Summary of “The Power of Listening in Helping People Change”

Whereas feedback is about telling employees that they need to change, listening to employees and asking them questions might make them want to change.
Speakers paired with undistracted listeners also reported wanting to share their attitude with other people more compared with speakers paired with distracted listeners.
Speakers in the good listening condition talked to a trained listener, who was either a certified management coach or a trained social-work student.
We asked these trained listeners to use all their listening skills, such as asking questions and reflecting.
In these studies, we asked employees to talk about their colleagues, their supervisor, or about a meaningful experience at work, before and after participating in a listening intervention known as a listening circle.
Namely, employees who participated in the listening circles reported lower social anxiety, higher attitude complexity, and lower attitude extremity regarding various work-related topics in comparison to employees who participated in one of the control conditions that did not involve trained listeners.
Rather, it seems that listening to employees talk about their own experiences first can make giving feedback more productive by helping them feel psychologically safe and less defensive.
In our workshop, we give managers the following instruction: “Go to someone at your work who makes listening very hard on you. Let them know that you are learning and practicing listening and that today, you will only listen for minutes, and delay responding until the predetermined listening time is up, or even until the following day.”

The orginal article.

Summary of “A Fast-Food Problem: Where Have All the Teenagers Gone?”

“What employees? We don’t have them anymore,” joked Mr. Miller, who can’t find enough workers for the three Subways he owns in Northern California.
Restaurant owners are also worrying about increased immigration enforcement: Nearly 20 percent of workers are foreign-born.
Fast food is feeling the pinch acutely, especially as one important source of workers has dried up.
At $10.93 an hour, the pay is still less than half the average for an hourly employee, pushing companies to offer more incentives – like dental insurance, sign-up bonuses and even travel reimbursement – to entice workers.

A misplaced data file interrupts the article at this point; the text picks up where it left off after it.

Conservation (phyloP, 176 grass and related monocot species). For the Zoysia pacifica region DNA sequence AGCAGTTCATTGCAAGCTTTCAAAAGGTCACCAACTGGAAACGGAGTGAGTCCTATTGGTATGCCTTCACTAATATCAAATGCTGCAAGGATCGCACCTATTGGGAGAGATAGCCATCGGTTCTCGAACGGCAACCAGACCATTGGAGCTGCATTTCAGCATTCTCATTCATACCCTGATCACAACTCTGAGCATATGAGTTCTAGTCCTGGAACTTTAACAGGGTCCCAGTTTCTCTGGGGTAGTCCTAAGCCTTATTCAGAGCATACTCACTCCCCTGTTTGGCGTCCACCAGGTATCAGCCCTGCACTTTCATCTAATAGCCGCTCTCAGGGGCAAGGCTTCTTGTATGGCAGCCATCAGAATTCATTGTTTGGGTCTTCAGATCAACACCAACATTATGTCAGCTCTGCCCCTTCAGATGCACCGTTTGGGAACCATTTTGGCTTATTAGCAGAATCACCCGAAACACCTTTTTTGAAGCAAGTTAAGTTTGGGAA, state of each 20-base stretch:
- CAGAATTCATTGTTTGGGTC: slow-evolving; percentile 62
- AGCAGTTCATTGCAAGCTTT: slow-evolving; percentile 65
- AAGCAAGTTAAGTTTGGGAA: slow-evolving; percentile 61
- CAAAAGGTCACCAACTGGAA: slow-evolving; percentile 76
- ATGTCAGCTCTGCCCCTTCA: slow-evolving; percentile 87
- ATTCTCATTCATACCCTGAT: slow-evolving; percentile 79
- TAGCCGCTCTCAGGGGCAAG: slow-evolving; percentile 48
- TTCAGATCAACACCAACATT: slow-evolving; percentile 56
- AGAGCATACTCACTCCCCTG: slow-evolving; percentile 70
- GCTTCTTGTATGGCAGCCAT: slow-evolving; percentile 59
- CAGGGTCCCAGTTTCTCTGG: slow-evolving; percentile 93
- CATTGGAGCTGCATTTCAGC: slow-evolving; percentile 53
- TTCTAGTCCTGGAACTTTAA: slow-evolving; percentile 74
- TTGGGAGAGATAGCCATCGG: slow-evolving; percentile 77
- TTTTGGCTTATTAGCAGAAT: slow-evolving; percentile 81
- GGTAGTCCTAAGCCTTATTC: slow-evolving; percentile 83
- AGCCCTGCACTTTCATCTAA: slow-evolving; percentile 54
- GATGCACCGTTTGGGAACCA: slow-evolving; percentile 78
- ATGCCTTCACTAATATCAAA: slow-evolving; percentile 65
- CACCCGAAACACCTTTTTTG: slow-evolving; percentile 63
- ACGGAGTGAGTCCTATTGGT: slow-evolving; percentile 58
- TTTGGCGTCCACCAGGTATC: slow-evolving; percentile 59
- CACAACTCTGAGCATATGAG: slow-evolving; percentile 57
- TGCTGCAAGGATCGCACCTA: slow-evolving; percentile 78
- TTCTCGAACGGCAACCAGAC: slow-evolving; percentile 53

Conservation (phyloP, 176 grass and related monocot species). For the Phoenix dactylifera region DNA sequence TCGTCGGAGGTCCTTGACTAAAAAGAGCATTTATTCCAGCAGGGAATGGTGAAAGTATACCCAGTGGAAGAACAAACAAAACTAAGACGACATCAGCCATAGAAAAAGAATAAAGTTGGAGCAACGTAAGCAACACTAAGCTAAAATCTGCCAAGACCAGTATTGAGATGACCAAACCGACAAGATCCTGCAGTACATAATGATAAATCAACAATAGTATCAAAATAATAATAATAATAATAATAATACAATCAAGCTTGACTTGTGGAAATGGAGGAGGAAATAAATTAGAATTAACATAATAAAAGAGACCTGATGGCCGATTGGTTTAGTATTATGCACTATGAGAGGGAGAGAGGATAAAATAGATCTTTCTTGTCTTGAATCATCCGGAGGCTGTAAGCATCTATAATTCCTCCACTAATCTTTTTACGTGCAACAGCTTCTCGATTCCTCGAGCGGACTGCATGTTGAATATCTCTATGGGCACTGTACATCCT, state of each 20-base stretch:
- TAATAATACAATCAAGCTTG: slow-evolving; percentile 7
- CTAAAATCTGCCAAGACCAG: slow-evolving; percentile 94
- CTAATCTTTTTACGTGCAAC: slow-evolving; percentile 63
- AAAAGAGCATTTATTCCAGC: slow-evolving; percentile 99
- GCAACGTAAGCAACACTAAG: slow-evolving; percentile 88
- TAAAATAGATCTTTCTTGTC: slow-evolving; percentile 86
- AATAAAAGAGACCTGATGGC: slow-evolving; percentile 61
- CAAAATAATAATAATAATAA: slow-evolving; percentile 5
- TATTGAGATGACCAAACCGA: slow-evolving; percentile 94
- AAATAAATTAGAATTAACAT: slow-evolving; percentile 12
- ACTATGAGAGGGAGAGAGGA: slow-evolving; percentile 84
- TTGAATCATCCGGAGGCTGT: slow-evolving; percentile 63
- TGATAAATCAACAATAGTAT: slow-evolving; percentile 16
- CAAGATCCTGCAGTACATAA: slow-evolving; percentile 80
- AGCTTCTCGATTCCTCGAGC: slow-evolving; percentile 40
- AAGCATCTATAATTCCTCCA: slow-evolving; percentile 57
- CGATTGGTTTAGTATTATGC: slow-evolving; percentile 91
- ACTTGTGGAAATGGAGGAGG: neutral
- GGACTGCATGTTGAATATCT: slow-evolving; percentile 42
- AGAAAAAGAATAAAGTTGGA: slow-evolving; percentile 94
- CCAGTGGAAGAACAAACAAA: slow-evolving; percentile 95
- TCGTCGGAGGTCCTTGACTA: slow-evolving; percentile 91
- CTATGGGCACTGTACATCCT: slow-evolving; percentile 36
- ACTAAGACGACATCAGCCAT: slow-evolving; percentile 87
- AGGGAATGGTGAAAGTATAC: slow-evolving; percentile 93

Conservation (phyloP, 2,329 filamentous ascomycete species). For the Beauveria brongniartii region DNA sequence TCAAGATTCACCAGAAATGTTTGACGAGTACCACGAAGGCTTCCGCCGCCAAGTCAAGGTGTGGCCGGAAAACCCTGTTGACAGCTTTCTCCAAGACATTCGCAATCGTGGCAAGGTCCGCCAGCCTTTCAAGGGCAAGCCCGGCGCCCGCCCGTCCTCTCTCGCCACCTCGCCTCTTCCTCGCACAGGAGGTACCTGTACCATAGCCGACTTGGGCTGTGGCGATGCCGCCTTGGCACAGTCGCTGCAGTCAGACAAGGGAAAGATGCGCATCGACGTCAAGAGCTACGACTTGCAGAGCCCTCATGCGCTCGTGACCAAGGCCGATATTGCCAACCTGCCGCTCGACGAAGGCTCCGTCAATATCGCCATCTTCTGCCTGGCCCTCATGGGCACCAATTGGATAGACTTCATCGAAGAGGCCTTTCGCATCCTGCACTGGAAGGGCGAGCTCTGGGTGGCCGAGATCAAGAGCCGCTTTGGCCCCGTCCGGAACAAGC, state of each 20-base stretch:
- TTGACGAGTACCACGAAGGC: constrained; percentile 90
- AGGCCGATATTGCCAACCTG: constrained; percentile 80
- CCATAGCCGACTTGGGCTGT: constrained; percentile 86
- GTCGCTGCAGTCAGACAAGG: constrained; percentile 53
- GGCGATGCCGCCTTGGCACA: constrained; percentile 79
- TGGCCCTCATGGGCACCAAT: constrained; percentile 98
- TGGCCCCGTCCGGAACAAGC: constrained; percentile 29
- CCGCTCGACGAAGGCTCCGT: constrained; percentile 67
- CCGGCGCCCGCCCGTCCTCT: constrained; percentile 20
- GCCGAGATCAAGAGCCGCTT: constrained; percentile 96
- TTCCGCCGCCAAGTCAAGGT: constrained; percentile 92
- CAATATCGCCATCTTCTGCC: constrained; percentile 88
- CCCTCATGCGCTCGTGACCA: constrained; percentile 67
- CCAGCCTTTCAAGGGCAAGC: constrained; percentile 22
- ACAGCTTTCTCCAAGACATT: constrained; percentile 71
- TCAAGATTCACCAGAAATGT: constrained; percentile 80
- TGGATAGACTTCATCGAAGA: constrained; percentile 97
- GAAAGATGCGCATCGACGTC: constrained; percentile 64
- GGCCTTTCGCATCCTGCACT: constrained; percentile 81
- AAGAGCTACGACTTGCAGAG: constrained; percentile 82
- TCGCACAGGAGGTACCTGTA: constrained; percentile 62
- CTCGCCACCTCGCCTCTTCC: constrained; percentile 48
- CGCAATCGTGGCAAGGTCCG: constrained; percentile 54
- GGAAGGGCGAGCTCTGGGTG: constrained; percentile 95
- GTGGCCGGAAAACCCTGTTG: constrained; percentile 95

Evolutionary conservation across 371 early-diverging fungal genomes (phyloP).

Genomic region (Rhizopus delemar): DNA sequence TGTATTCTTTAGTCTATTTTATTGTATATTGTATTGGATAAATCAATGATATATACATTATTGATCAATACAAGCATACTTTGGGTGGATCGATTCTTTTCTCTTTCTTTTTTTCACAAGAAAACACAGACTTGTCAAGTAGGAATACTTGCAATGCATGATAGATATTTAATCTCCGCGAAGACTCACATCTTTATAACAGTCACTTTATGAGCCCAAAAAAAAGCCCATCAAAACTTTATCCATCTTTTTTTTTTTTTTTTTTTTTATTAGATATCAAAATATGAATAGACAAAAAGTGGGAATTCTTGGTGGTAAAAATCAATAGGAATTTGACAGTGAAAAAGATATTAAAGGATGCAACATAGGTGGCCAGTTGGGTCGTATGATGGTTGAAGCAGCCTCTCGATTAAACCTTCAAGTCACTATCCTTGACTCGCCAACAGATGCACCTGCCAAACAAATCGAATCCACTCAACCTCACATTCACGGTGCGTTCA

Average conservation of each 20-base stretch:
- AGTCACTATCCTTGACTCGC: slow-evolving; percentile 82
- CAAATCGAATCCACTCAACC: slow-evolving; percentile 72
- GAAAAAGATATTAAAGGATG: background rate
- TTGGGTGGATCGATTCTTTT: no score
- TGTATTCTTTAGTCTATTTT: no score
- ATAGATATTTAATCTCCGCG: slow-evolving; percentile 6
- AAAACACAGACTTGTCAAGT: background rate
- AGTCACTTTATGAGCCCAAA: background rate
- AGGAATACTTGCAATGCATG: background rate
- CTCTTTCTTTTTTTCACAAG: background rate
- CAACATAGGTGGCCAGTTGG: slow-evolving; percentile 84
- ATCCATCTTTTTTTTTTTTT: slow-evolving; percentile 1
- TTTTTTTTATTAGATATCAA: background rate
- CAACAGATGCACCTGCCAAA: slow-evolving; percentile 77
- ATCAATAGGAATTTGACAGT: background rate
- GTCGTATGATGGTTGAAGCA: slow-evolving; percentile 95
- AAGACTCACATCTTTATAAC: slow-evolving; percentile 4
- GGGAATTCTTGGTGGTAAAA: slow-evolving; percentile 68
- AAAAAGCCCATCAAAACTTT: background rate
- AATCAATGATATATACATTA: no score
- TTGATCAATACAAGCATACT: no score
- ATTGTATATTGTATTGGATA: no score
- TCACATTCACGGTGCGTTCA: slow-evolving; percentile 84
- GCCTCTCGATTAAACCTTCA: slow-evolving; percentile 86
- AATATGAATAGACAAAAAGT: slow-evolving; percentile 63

That’s good news for workers like Juan Morales, who has assembled sandwiches at a Subway on Staten Island for more than 15 years.
Mr. Haskell analyzed public financial filings from 15 major chains and determined that those companies spent about $73 million more on labor last year than the year before.
McDonald’s has announced that it will expand its tuition-reimbursement program, committing $150 million over five years to tuition reimbursement for employees who work at its stores for at least 90 days.
Replacing workers is also expensive: It costs about $2,000 to replace the average hourly restaurant worker, according to data from TDn2K. “Thirty years ago, I would not put up with the stuff I put up with today,” said John Motta, a longtime Dunkin’ Donuts franchisee in Nashua, N.H. When an employee recently missed a shift, one of his stores could serve only drive-through customers for about an hour.

The orginal article.

Summary of “Research Shows a Simple Way to Increase Your Engagement at Work”

We found that increasing your engagement and productivity at work could be as simple as making a plan for the day.
We investigated two types of daily planning and how they influence employee engagement in dynamic work environments.
Despite its popularity and acclaimed benefits, little research has actually investigated this type of planning in real work contexts.
The second type of planning is referred to as “Contingent planning,” in which people consider the possible disruptions or interruptions they may face in their work day and devise a plan to address them if they occur.
Contingent planning is less commonly used than time-management planning because individuals frequently make plans that overestimate how much they will get done and underestimate to account for how their work will be disrupted.
In theory, both types of planning should enhance employee engagement because they involve setting more specific goals for the day, which should help employees focus their time and attention, as well increase their sense of progress as they more clearly see the accomplishment of their tasks.
As for daily contingent planning, this type of planning also helped employees enhance their engagement and productivity.
Our research uncovered that a large percentage of employees’ daily planning differs across work days, which means most people do not consistently employ planning each day.

The orginal article.

Summary of “At Nike, Revolt Led by Women Leads to Exodus of Male Executives”

As women – and men – continue to come forward with complaints, Nike has begun a comprehensive review of its human resources operations, making management training mandatory and revising many of its internal reporting procedures.
Nike’s own research shows that women occupy nearly half the company’s work force but just 38 percent of positions of director or higher, and 29 percent of the vice presidents, according to an April 4 internal memo obtained by The Times.